Maree Shields says teachers are another group that should be prioritised for vaccination.(

ABC News: Laura Kewley

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Primary school teacher Maree Shields has returned to teaching her students online during Victoria’s latest lockdown. 

“When the announcement was made last week that we were going into lockdown, I had students in my class crying. I had students in my class going ‘woo-hoo’. It’s a very mixed bag,” she said.

She said she believed schools should return to face-to-face learning in classrooms as soon as it was safe, but she would like to be vaccinated first and teachers should be another priority group to receive the vaccine.

“I’ve been a little bit worried about being exposed to it at work,” she said.

“The school that I worked at last year … there were a number of cases within our school that did contract it during the lockdown period.

“I do think being vaccinated is important. We can’t control where our colleagues go, we can’t control where the families of our students go and who they come into contact with, and there’s always that unknown element.”

A sign on a fence saying COVID–19 vaccination clinic with an arrow to the left

Maree Shields is now eligable for a vaccine but has had trouble getting a booking.(

ABC News: Eugene Boisvert

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While the lockdown and remote learning was helping to keep unvaccinated people safe, it did come at a cost, Ms Shields said.

Last year some of her students struggled during online learning and she worried about the impact on their education.

“If you want them to get the full benefit from their education, they need to work together. You can’t expect them to be socially distancing,” she said.

“Mental health and being able to socialise and get the help when they need it, I think that’s going to be where the issues come in.”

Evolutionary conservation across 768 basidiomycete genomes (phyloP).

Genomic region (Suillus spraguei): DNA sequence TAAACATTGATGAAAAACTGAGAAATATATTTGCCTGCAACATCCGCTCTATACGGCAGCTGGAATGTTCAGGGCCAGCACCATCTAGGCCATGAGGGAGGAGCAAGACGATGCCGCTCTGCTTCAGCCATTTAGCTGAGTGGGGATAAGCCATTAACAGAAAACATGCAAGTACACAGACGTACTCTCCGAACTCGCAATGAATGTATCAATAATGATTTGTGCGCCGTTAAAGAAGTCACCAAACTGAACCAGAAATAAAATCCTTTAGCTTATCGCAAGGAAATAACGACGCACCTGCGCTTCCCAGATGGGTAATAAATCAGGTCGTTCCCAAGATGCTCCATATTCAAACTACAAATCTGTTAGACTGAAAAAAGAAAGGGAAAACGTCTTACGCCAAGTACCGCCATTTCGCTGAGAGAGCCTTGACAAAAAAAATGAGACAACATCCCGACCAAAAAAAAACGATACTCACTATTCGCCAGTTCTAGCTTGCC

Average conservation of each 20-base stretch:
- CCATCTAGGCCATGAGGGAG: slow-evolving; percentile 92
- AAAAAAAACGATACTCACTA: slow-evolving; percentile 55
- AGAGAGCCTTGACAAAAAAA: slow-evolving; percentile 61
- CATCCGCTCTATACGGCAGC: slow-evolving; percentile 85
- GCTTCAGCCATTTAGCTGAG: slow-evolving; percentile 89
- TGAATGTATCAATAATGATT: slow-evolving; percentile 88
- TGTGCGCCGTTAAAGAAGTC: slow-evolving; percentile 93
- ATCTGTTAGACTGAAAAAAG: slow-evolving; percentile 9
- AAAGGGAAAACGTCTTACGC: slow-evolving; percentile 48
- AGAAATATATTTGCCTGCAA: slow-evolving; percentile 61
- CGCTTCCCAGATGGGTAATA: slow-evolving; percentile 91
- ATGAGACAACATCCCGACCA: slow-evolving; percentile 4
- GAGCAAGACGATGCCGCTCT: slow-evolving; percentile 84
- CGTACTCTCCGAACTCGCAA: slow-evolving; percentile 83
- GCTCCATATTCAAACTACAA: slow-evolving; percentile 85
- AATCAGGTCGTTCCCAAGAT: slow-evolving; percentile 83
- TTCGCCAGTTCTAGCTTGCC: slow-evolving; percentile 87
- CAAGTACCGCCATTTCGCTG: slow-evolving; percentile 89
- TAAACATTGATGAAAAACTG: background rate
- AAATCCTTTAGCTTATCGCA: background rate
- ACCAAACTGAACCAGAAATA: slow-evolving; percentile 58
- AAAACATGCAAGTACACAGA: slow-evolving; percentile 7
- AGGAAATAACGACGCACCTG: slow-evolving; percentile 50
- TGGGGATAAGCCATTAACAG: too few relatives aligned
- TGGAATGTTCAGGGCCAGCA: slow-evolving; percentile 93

A report conducted after Melbourne’s lockdown last year found just 0.03 per cent of students (337 of 1 million students enrolled) had an infection linked to a school outbreak.

The report, by Murdoch Children’s Research Institute, recommended school closures be a last resort as they had unintended negative consequences on children’s learning and mental health.

“On no occasion really have schools made a lot of difference with the low levels of transmission we’ve had.”

Ms Shields, 40, has just become eligible for a vaccination, however she has had problems booking one in.

“Now I am eligible, but I can’t get through on the hotline to make an appointment. And I have tried a number of times,” she said.

“Making it a priority would be really helpful. And it would mean that the students wouldn’t miss out on as much of that face-to-face learning time because we would be able to stay at school on a more consistent basis.”

‘It goes beyond disappointment’

A man and woman stand next to each other.

Frank Mattesich is concerned that his daughter Tanya is yet to be vaccinated.(

Supplied: Frank Mattesich

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Frank Mattesich is worried about his 45-year-old daughter Tanya, who has an intellectual disability.

She lives in a group home for people with a disability on the New South Wales Mid North Coast.